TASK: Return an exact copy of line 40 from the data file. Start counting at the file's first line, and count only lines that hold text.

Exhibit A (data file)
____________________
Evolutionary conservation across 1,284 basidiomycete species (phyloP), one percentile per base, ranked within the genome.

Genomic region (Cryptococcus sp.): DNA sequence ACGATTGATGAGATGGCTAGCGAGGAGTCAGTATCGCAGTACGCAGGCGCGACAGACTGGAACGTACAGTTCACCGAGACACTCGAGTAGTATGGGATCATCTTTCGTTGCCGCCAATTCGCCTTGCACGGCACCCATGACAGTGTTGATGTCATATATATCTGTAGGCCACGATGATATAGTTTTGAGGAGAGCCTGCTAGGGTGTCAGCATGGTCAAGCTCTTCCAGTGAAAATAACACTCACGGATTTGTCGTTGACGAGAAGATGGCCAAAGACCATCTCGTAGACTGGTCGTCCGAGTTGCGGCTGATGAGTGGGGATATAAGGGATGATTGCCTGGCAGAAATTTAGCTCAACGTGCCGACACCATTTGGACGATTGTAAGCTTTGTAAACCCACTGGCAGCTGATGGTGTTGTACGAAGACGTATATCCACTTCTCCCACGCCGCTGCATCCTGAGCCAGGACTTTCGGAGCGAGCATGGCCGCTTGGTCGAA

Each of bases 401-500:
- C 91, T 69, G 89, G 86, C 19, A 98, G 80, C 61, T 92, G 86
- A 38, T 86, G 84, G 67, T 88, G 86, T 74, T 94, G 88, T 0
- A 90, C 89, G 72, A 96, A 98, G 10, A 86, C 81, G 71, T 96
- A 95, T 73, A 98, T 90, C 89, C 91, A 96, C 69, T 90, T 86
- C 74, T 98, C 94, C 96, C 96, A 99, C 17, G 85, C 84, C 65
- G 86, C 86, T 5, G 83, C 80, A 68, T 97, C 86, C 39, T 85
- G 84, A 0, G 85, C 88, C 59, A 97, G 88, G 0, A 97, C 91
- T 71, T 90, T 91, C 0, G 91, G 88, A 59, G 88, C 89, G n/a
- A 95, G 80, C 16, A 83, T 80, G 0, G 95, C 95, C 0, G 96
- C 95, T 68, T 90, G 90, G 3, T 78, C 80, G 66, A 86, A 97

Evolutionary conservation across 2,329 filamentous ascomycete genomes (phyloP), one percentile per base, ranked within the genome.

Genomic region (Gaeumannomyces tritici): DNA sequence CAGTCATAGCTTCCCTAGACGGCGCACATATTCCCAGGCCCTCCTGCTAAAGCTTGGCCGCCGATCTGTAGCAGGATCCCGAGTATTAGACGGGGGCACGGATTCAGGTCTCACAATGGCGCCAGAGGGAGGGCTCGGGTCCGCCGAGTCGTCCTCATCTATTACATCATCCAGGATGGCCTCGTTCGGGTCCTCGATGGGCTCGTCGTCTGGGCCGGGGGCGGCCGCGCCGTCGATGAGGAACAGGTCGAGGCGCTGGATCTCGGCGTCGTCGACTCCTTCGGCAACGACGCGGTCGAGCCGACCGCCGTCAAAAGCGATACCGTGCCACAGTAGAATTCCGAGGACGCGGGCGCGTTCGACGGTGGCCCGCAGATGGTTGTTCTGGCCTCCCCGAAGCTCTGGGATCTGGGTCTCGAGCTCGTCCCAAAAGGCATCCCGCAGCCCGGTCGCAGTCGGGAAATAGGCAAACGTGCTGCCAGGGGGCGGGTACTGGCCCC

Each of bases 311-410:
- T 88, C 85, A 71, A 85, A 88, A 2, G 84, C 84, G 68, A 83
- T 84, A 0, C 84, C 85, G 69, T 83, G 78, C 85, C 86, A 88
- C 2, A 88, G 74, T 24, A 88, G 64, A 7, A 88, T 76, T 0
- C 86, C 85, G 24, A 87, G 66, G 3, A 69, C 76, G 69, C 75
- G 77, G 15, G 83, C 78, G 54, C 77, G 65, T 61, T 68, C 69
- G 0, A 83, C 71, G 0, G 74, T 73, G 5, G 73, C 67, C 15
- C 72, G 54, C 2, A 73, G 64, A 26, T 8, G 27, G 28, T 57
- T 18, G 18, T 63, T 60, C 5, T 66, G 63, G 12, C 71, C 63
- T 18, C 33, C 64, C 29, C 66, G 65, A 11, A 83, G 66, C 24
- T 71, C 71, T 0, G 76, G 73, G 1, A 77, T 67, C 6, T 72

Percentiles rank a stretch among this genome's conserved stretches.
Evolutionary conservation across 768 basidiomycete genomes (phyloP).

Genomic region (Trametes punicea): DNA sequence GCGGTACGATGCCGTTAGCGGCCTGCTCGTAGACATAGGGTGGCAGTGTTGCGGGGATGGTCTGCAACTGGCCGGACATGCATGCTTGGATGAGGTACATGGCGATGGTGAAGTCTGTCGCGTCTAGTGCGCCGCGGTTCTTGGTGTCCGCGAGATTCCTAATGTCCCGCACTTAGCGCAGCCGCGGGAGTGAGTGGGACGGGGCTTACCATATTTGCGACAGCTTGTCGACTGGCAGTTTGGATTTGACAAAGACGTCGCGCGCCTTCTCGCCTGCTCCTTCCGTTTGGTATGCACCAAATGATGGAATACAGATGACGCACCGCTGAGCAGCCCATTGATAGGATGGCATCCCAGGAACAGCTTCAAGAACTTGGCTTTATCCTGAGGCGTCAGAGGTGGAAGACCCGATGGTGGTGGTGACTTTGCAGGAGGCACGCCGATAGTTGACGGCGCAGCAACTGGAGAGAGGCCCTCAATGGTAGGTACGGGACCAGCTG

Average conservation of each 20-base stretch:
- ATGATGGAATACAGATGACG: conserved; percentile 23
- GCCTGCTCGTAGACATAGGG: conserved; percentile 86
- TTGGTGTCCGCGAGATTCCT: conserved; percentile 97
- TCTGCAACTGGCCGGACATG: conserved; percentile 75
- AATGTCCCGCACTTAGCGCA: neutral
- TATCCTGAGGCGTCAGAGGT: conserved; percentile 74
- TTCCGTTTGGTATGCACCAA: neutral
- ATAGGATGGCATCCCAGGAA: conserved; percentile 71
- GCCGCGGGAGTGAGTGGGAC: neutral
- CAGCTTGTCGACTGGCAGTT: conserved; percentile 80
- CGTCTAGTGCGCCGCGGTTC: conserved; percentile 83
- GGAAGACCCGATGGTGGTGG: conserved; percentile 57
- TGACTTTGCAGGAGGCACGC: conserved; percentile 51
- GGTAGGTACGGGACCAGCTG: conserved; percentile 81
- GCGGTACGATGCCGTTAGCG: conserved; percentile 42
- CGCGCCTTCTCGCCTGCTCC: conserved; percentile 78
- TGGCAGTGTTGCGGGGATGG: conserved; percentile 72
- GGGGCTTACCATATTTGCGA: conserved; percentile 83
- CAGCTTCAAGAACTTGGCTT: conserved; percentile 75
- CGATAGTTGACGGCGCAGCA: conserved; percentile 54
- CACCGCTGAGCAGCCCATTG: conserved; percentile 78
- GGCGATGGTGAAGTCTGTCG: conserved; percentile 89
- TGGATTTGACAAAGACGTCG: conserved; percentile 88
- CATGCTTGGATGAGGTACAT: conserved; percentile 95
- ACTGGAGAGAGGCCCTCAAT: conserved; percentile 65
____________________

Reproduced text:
- CAGCTTGTCGACTGGCAGTT: conserved; percentile 80